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Unrest doesn’t worry recruit

When Rick Eid took the test earlier this year, he never thought about the Navy, or the USS Cole.

Thursday, October 26, 2000

When Rick Eid took the test earlier this year, he never thought about the Navy, or the USS Cole.

"I thought I wasn’t going to do anything like that, so I didn’t really try," the Rock Hill High School senior said.

Yet, high marks on the ASVAB exam attracted a recruiter’s attention. Then, another test moved him a step closer to sea – into the Navy’s coveted nuclear power training program.

"I went from one day I never thought about it to one day I was thinking about it to two weeks later I was enlisted."

Sitting in class today, he is counting down the weeks.

On Aug. 15, five months after turning 18, Richard Joseph Eid Jr. will officially ship out to Naval Training Center in Great Lakes, Ill., for his basic.

"I don’t get to catch too much of the news anymore," Eid said, speaking about the Cole.

He takes several art classes at school and works part-time at Lester Telecommunications in Wurtland, Ky.

"I know terrorists loaded bombs into a boat and blew them up by the ship," he said. "But it doesn’t really change my perspective about the Navy."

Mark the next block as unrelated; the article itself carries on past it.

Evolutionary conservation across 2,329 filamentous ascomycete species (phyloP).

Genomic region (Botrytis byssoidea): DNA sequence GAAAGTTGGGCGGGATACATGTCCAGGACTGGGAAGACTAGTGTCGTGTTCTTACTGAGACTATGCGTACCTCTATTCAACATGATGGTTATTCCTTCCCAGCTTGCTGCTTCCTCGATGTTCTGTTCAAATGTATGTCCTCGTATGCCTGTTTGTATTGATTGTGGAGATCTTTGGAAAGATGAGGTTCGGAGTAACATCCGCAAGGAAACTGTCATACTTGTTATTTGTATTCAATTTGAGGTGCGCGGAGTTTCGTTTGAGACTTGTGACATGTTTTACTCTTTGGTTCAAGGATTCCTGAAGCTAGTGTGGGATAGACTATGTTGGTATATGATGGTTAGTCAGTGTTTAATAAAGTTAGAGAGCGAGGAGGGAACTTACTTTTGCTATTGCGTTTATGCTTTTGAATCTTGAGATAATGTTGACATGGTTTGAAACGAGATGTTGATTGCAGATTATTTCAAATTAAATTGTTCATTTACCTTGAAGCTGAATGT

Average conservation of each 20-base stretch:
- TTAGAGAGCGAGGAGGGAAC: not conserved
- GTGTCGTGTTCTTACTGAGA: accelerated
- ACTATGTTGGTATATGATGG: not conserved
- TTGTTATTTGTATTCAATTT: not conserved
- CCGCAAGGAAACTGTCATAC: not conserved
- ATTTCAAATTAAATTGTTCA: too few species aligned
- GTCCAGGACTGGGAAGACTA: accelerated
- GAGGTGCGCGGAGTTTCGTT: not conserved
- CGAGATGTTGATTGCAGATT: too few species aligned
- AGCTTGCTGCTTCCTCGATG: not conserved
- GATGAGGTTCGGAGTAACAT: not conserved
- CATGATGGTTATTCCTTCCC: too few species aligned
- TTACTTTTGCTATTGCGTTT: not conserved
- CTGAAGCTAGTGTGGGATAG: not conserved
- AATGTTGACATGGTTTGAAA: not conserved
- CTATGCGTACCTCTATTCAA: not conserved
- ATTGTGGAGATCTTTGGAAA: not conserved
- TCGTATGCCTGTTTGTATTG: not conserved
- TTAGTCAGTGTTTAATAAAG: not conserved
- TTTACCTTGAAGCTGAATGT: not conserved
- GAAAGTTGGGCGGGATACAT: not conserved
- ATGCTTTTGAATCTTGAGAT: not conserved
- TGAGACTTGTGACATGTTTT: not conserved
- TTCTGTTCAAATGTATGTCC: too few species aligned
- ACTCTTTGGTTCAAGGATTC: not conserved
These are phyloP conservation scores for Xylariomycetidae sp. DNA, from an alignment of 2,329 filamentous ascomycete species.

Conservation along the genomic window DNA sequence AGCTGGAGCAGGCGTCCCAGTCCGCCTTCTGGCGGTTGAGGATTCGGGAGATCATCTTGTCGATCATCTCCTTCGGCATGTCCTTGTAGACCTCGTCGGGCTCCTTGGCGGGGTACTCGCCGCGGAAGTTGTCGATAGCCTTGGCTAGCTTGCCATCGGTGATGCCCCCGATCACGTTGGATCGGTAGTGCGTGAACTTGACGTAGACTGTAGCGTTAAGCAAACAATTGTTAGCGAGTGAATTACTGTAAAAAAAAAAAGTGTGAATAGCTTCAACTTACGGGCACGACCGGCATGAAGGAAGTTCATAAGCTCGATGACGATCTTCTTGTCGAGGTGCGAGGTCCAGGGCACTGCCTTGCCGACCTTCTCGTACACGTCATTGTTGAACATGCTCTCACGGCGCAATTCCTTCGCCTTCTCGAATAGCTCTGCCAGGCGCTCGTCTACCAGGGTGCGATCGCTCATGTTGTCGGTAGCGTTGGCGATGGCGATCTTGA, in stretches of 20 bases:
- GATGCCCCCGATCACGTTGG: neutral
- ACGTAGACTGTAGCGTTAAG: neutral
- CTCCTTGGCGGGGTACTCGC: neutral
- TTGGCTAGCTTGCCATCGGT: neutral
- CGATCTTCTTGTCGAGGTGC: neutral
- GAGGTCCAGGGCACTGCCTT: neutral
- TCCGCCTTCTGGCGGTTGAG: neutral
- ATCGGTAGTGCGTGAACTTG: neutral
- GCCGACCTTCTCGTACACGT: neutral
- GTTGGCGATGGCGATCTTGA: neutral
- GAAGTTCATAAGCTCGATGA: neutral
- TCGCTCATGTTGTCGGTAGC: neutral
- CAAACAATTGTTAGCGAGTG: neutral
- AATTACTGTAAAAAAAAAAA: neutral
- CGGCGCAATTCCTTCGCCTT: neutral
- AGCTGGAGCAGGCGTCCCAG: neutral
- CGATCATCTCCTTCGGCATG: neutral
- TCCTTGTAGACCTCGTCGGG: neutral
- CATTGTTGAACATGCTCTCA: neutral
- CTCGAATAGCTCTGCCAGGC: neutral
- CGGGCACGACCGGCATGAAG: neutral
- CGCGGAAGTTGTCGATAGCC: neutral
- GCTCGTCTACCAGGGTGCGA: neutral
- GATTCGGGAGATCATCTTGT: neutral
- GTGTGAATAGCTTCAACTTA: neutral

It’s not about the fact the young recruit will spend years in school before pulling active duty on the world’s oceans, either.

It’s more about life’s real challenge – taking the risk, he said.

"I’m not really afraid. I’m more looking forward to it."

Eid will get a good education, good pay, see different parts of the world.

"It really is an adventure," he said, with a little grin. "I just think I’ll be going into a submarine hopefully we won’t be pulling up to too many tugboats."

Eid enjoys movies like "U-571" and "The Hunt for Red October." He doesn’t think about his upcoming Navy career too much. Yet.

"When I’m done, it will be good to know I’ve been able to take part in defending my home," he said. "If we actually went into war, with other submarines, you can get shot at anytime there are a lot of risks."

But risks exist in everything you do in life, Eid said.

"I take the risks, usually," he said, with another grin.

You see, in taking the risks you can get ahead.

Sometimes the risks just make you look stupid, he said.

"But other times you get a real feel for what’s actually going on out there."

A real feel for the world.

Even if that world has terrorists. And news stories about the USS Cole.